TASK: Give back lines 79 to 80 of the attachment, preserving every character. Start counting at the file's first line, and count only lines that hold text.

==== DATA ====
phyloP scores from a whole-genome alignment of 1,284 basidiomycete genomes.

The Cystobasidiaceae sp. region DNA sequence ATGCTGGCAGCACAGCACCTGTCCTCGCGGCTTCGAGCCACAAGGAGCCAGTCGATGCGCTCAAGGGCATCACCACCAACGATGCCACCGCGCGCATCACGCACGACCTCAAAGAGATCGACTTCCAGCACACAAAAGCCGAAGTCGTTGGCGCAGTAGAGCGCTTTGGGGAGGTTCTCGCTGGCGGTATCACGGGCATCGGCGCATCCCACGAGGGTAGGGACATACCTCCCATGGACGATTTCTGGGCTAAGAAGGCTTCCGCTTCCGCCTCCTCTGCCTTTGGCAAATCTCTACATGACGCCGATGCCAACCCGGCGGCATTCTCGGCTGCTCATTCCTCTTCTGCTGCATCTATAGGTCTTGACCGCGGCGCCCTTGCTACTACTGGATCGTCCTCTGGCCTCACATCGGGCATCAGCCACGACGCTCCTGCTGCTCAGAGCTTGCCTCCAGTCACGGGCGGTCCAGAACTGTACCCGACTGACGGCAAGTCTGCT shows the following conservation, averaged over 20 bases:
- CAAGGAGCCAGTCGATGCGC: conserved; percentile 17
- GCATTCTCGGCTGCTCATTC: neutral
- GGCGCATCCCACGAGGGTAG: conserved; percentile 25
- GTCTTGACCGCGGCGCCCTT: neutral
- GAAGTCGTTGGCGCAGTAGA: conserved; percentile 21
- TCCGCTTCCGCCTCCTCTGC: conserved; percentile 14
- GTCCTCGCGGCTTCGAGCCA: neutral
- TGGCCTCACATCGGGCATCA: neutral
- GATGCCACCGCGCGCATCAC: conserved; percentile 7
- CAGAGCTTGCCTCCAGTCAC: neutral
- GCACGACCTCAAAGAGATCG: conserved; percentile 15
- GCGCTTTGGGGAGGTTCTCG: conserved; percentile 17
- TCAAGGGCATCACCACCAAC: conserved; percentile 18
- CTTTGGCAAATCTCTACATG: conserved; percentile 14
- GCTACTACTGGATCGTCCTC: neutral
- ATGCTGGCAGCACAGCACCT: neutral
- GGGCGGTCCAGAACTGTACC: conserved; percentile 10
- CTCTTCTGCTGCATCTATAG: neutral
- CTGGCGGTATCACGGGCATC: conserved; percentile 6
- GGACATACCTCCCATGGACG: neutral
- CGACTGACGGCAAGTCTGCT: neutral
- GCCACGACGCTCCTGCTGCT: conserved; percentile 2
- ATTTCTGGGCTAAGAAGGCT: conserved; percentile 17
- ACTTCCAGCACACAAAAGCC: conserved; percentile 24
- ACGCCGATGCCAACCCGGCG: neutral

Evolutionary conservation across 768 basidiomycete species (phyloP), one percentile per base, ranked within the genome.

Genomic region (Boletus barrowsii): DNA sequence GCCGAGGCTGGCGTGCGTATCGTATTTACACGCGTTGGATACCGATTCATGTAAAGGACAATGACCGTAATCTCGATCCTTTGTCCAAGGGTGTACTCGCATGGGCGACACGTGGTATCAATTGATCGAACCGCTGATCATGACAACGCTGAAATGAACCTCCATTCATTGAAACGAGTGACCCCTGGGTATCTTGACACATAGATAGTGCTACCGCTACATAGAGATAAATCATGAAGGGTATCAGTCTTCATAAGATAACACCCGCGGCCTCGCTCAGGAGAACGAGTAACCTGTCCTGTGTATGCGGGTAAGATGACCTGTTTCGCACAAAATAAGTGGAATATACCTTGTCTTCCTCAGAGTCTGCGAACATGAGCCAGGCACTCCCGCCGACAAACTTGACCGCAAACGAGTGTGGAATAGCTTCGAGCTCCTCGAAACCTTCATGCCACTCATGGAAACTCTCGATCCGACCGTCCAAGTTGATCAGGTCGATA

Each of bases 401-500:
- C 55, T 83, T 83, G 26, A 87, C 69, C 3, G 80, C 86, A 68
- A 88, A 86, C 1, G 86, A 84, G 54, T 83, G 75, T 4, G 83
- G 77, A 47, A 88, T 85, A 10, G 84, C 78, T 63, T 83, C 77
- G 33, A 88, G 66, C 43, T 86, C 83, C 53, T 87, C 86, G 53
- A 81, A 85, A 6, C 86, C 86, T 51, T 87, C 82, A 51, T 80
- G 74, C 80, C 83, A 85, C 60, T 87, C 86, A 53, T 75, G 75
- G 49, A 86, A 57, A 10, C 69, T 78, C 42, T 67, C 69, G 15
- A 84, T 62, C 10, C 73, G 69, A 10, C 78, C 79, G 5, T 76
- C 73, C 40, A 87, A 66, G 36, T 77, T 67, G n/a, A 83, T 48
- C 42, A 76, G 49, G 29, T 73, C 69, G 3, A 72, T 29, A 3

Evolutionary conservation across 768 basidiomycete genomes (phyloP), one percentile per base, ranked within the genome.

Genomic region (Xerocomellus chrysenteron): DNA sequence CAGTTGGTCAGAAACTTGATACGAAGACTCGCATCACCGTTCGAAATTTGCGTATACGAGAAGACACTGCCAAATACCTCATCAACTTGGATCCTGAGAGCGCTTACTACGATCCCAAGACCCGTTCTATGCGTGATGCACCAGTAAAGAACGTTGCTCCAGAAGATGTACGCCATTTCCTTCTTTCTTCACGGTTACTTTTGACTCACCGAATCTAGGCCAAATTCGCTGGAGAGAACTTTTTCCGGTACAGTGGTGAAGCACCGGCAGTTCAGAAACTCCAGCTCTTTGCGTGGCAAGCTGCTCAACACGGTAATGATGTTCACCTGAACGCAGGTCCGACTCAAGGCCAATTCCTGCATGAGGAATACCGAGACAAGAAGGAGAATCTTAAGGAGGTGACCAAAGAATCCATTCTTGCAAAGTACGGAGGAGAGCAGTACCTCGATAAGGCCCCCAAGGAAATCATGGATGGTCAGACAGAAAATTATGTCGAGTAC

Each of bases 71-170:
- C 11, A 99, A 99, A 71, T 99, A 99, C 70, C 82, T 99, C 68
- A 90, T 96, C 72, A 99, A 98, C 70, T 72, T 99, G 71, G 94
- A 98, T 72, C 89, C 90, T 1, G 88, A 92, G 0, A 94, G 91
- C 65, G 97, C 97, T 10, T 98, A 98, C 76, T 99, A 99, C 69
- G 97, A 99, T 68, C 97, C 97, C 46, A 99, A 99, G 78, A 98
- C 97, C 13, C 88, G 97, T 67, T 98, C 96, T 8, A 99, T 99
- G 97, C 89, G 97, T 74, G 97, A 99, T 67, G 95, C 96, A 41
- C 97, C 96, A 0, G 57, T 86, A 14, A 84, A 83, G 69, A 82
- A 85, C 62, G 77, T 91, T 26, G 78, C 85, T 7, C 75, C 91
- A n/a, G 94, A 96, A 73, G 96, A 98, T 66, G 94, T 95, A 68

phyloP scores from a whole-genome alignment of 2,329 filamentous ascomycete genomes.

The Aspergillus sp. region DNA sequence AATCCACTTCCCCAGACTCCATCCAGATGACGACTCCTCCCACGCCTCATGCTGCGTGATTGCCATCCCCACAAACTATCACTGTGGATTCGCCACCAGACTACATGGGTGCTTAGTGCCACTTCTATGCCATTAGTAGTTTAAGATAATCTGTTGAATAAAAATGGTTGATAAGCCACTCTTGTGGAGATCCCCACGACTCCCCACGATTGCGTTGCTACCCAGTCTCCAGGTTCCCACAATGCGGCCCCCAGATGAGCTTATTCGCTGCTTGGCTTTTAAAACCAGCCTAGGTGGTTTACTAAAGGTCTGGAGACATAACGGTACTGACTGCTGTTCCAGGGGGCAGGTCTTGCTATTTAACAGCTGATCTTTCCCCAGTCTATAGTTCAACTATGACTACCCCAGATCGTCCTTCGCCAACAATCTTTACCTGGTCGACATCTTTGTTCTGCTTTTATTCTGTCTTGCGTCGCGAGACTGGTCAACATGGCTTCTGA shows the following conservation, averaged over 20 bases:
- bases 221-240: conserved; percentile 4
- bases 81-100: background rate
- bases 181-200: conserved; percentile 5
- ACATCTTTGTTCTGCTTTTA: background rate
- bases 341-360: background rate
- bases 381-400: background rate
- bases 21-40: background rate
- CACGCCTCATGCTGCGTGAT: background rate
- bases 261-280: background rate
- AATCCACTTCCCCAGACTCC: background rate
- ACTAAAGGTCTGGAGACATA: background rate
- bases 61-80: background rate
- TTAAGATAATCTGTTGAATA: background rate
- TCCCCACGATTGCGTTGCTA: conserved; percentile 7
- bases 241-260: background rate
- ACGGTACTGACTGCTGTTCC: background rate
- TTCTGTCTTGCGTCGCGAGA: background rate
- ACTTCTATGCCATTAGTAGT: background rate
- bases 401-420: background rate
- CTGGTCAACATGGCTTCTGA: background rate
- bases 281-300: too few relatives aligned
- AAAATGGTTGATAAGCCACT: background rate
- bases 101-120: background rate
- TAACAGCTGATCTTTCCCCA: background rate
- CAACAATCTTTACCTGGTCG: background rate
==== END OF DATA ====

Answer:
- TAACAGCTGATCTTTCCCCA: background rate
- CAACAATCTTTACCTGGTCG: background rate